WHAT I DO

I will lay your Hedge, Build or repair your Dry stone walling or plant new hedges.

Hedgelaying, Planting, Drystone Walling, Garden features, House stonework, hedgelaying, teaching, illustrated talks, Training in Hedgelaying Training in Hedgelaying, Stonework, Drystone Walling

I live and work in the North York Moors area



I'm a qualified hedgelayer and have laid hedges in Ireland, Holland and in the UK. I'm also a drystone waller and have built houses (and walls), garden features, gate entrances in Ireland, Australia and in England.

I've been told I'm a bit of walling and hedgelaying nerd. But I don't mind it because it's normal. Doesn't everyone stop and take pictures of these when they are on holiday?

Some of the site contains my work along with pictures of hedges, walls and walling features from places I've visited. It should be pretty obvious which is my work.

Sunday, January 29, 2012

Archaeological find?

This is the third of these I've found this past year.  All on the moorland boundary wall at Howdale.  I thought it was a 'cup-marked-stone', maybe four or five thousand year old. These stones are common enough in the UK, Ireland and elsewhere.
However the archeologist from our national park thought that it was a stone which was used at the base of a base stone socket for a door to swing on - a heel stone. These too were once common in farms/houses and I've even heard of discarded circular grind stones being used for them too in Ireland. I don't think this example was ever been used as the inside was perfectly unworn. It's now recorded and back in the wall it came from.  (Howdale).  There was a very old and partially blocked field entrance in the location where I found it.  These were used before gates were hung using hinges were fixed to stooks using lead.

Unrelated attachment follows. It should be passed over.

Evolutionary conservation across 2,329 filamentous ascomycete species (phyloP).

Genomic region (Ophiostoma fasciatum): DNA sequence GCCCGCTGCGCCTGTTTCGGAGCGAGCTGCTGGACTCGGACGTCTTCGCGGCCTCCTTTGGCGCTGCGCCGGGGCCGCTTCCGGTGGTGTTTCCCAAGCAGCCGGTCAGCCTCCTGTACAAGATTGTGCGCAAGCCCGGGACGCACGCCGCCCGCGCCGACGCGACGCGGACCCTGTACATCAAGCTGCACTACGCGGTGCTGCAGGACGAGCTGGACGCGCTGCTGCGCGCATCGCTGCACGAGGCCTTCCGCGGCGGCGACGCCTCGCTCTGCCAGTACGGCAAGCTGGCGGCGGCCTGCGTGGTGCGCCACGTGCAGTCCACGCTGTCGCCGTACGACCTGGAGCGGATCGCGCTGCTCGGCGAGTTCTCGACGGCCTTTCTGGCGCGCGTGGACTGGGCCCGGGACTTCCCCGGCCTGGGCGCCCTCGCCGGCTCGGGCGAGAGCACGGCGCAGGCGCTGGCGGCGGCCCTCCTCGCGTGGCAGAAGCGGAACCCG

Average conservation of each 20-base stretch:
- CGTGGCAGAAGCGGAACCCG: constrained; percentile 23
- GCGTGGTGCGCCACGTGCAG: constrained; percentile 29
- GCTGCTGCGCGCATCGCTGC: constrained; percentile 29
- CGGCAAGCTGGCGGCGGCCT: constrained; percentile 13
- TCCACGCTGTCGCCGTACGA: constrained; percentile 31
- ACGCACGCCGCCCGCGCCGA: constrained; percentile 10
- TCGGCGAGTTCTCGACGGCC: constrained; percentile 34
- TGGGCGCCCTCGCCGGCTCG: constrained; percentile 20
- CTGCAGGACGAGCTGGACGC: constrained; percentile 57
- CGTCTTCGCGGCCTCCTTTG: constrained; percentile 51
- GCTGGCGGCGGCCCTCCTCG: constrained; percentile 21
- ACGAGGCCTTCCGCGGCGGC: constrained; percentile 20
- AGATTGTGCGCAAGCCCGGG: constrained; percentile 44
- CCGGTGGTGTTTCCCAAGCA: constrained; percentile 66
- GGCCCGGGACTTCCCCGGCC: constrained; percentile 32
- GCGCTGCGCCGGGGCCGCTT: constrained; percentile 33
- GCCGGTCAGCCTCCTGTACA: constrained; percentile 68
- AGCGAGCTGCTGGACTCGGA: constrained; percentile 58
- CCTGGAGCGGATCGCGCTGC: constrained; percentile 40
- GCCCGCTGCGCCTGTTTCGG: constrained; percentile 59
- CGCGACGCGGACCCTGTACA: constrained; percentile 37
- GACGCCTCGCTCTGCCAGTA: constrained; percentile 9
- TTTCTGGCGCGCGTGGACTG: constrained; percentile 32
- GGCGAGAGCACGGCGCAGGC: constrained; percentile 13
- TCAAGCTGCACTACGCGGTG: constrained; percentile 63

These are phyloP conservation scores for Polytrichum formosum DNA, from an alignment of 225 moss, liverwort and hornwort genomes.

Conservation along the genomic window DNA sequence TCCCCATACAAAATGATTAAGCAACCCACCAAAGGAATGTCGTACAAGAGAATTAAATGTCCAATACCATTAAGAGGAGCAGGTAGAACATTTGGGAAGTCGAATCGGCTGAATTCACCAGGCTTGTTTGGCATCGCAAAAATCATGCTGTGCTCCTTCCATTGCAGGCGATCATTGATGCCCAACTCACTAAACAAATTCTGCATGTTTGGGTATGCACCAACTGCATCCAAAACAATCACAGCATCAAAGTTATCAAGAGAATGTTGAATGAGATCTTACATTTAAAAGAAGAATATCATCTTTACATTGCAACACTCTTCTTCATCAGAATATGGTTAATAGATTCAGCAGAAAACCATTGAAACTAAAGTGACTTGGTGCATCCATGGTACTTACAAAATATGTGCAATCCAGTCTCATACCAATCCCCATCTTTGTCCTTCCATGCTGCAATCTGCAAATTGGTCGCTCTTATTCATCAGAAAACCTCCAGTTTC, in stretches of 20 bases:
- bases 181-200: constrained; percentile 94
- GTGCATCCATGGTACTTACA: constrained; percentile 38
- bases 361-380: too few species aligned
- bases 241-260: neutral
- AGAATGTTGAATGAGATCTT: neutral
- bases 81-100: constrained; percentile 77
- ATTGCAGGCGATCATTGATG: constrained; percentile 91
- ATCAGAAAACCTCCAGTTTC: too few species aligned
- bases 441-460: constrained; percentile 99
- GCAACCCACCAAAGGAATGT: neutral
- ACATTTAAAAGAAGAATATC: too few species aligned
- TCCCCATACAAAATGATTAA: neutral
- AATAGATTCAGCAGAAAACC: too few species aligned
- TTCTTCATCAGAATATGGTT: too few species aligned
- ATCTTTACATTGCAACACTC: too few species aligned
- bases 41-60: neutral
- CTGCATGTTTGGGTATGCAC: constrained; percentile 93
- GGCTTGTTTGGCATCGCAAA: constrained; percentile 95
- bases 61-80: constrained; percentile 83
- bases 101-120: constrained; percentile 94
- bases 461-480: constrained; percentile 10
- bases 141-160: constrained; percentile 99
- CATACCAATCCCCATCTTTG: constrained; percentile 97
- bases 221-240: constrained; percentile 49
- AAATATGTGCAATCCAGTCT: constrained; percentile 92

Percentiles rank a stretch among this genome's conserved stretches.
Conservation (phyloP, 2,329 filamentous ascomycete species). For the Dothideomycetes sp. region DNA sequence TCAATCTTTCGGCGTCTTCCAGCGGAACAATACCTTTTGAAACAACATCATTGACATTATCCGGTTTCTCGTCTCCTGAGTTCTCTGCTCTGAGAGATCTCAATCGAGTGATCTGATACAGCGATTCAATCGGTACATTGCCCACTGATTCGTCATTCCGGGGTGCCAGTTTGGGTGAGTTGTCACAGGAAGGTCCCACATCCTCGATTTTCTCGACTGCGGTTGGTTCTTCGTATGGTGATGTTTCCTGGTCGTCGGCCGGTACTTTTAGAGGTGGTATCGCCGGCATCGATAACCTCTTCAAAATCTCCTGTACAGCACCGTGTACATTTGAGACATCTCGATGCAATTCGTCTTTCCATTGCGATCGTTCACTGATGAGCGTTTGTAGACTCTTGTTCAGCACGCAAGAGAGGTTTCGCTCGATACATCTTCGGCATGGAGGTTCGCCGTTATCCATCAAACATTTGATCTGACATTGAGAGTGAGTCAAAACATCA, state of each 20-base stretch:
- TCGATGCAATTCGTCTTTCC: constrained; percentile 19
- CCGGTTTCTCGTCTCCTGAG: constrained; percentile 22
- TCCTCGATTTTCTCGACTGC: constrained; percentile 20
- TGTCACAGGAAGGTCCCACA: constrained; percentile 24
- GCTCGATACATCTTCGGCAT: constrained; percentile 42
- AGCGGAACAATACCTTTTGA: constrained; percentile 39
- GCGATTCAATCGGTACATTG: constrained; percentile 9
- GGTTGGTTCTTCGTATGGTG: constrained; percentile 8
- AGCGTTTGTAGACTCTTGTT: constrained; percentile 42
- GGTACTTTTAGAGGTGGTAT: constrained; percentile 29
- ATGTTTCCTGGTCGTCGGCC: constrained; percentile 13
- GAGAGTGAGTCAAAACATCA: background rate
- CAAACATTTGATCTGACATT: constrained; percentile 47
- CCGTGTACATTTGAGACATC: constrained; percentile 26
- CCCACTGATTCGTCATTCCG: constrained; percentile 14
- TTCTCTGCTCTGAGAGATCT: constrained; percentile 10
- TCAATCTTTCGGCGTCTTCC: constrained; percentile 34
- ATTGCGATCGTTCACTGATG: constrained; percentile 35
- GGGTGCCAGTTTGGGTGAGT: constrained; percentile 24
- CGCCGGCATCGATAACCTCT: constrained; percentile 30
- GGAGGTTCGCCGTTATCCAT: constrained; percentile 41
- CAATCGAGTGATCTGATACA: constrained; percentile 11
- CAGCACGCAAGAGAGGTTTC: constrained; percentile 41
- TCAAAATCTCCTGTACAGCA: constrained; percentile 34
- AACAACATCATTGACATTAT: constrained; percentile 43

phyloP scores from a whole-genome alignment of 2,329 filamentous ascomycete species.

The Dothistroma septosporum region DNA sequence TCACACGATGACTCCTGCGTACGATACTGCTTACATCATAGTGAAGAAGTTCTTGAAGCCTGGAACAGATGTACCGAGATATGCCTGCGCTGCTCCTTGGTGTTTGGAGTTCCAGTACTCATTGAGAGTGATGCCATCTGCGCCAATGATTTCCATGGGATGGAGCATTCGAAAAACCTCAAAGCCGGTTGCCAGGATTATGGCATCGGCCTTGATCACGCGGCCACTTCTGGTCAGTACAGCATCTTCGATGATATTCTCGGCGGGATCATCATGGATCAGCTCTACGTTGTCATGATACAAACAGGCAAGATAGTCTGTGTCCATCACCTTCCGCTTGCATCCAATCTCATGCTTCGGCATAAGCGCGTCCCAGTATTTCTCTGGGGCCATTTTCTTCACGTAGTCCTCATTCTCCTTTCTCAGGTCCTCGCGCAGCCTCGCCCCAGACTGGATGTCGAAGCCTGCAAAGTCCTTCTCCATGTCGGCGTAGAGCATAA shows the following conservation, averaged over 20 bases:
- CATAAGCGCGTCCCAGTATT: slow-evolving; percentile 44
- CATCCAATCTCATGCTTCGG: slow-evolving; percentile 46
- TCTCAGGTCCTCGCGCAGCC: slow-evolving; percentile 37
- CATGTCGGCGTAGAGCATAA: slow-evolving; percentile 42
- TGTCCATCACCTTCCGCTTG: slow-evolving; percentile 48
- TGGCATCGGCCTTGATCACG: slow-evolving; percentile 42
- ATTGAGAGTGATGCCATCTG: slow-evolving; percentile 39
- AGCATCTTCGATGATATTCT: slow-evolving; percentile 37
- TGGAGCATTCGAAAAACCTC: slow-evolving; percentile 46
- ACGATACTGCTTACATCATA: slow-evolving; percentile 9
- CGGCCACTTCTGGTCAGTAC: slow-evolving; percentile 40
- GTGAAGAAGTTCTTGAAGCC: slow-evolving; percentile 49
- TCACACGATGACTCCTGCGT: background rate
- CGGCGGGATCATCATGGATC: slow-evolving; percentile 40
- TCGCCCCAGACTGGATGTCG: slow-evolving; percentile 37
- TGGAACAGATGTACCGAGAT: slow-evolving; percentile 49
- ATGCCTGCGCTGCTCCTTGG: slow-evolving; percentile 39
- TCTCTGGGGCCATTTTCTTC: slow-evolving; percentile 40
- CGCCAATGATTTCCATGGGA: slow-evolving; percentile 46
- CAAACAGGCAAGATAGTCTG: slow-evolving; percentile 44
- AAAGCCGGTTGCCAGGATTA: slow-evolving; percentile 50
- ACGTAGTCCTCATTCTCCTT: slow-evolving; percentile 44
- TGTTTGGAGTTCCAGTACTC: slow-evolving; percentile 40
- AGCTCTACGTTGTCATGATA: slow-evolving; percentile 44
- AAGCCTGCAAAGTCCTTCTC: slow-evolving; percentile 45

And here is a cup marked stone.  This one is also from the same wall at Howdale.

There were some archeologists working on Brow Moor, so I took this picture and one of them confirmed it was a cupmarked stone.

This one is back in the wall too.

(The coin is a 50p )


(right)  On the right hand side of this lintel over the sheep creep is a cup and ring marked stone.  Its in the same stretch of wall as the above two examples.  Although I rebuilt this length of wall the same year (2012) as I found these other stones, I only noticed the marks this during the summer this year (2016) when passing by.